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      Power and Perspectives Not Taken

      1 , 2 , 3 , 3
      Psychological Science
      Wiley

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          Abstract

          Four experiments and a correlational study explored the relationship between power and perspective taking. In Experiment 1, participants primed with high power were more likely than those primed with low power to draw an E on their forehead in a self-oriented direction, demonstrating less of an inclination to spontaneously adopt another person's visual perspective. In Experiments 2a and 2b, high-power participants were less likely than low-power participants to take into account that other people did not possess their privileged knowledge, a result suggesting that power leads individuals to anchor too heavily on their own vantage point, insufficiently adjusting to others' perspectives. In Experiment 3, high-power participants were less accurate than control participants in determining other people's emotion expressions; these results suggest a power-induced impediment to experiencing empathy. An additional study found a negative relationship between individual difference measures of power and perspective taking. Across these studies, power was associated with a reduced tendency to comprehend how other people see, think, and feel.

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          Most cited references24

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          Perspective-taking: decreasing stereotype expression, stereotype accessibility, and in-group favoritism.

          Using 3 experiments, the authors explored the role of perspective-taking in debiasing social thought. In the 1st 2 experiments, perspective-taking was contrasted with stereotype suppression as a possible strategy for achieving stereotype control. In Experiment 1, perspective-taking decreased stereotypic biases on both a conscious and a nonconscious task. In Experiment 2, perspective-taking led to both decreased stereotyping and increased overlap between representations of the self and representations of the elderly, suggesting activation and application of the self-concept in judgments of the elderly. In Experiment 3, perspective-taking reduced evidence of in-group bias in the minimal group paradigm by increasing evaluations of the out-group. The role of self-other overlap in producing prosocial outcomes and the separation of the conscious, explicit effects from the nonconscious, implicit effects of perspective-taking are discussed.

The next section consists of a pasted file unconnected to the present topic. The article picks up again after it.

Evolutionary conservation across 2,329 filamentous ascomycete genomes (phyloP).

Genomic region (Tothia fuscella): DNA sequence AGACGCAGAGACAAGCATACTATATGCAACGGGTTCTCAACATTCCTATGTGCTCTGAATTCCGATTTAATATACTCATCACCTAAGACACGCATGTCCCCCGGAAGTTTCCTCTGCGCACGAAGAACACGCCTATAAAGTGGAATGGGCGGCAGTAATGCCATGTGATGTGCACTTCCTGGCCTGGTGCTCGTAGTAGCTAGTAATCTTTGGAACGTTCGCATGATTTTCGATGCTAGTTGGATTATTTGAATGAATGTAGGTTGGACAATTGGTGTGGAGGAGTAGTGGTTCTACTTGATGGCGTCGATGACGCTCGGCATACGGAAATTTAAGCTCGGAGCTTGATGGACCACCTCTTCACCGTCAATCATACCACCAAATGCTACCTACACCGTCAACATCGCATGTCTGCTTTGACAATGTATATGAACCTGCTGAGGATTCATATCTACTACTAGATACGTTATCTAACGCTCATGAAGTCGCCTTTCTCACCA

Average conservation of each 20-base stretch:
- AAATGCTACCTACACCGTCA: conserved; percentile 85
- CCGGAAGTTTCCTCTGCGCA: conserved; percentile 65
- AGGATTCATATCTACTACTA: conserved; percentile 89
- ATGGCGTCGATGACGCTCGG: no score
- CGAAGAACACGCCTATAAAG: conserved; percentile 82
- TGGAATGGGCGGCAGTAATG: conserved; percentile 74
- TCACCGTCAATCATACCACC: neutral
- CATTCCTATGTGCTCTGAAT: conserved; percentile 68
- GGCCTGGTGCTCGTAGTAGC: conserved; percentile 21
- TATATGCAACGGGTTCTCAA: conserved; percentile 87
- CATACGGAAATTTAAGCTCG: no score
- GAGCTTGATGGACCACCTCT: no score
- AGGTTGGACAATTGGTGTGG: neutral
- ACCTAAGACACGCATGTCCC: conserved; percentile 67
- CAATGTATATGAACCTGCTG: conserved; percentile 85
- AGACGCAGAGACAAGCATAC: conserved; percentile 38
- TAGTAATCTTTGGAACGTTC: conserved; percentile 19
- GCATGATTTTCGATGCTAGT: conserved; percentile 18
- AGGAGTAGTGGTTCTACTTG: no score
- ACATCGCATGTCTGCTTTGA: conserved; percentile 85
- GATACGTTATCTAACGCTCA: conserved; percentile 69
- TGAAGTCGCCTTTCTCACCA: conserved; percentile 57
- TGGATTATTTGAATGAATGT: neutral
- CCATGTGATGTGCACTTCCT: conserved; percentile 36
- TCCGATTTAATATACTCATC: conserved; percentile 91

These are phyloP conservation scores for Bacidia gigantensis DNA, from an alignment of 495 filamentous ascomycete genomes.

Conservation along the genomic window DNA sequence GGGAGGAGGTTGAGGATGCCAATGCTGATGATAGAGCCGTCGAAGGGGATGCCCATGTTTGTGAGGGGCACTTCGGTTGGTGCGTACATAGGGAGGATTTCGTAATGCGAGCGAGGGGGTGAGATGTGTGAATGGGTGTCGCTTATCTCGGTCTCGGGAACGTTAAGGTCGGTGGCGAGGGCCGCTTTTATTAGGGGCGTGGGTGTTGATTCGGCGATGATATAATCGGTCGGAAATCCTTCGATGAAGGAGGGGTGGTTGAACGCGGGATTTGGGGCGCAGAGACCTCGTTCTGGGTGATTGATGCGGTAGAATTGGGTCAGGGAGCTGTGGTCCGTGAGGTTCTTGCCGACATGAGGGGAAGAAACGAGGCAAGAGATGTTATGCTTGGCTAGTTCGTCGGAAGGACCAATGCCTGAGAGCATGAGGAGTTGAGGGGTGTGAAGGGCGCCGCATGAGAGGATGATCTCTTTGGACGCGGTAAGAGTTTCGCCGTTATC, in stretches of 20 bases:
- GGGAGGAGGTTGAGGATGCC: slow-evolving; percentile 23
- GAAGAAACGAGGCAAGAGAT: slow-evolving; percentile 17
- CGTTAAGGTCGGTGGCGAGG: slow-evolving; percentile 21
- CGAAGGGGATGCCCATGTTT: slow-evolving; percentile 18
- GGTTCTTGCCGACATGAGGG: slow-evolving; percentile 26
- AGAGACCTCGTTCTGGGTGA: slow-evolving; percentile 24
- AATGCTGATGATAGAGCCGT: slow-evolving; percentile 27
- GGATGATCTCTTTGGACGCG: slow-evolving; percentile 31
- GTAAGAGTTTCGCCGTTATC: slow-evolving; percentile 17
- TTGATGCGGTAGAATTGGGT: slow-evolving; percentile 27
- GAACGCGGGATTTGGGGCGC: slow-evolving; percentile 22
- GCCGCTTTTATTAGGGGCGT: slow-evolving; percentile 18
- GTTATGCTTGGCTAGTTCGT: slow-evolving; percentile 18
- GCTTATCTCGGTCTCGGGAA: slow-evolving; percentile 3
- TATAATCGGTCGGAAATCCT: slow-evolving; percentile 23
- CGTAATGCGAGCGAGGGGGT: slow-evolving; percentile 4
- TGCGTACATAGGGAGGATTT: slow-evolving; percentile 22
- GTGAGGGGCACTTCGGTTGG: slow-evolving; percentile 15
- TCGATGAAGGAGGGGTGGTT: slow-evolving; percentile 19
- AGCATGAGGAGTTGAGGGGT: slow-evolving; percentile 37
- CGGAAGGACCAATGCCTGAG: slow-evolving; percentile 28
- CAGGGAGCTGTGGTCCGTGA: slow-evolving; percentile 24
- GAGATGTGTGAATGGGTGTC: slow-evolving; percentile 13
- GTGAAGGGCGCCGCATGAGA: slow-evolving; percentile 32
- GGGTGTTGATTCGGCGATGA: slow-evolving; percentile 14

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            Perspective taking as egocentric anchoring and adjustment.

            The authors propose that people adopt others' perspectives by serially adjusting from their own. As predicted, estimates of others' perceptions were consistent with one's own but differed in a manner consistent with serial adjustment (Study 1). Participants were slower to indicate that another's perception would be different from--rather than similar to--their own (Study 2). Egocentric biases increased under time pressure (Study 2) and decreased with accuracy incentives (Study 3). Egocentric biases also increased when participants were more inclined to accept plausible values encountered early in the adjustment process than when inclined to reject them (Study 4). Finally, adjustments tend to be insufficient, in part, because people stop adjusting once a plausible estimate is reached (Study 5). ((c) 2004 APA, all rights reserved)
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              The experience of power: Examining the effects of power on approach and inhibition tendencies.

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                Author and article information

                Journal
                Psychological Science
                Psychol Sci
                Wiley
                0956-7976
                1467-9280
                May 06 2016
                December 2006
                May 06 2016
                December 2006
                : 17
                : 12
                : 1068-1074
                Affiliations
                [1 ]Department of Management and Organizations, Kellogg School of Management, Northwestern University
                [2 ]Robert F. Wagner Graduate School of Public Service, New York University
                [3 ]Graduate School of Business, Stanford University
                Article
                10.1111/j.1467-9280.2006.01824.x
                17201789
                ec2d2b38-2522-4c02-bec4-414a4ee15fe0
                © 2006

                http://journals.sagepub.com/page/policies/text-and-data-mining-license

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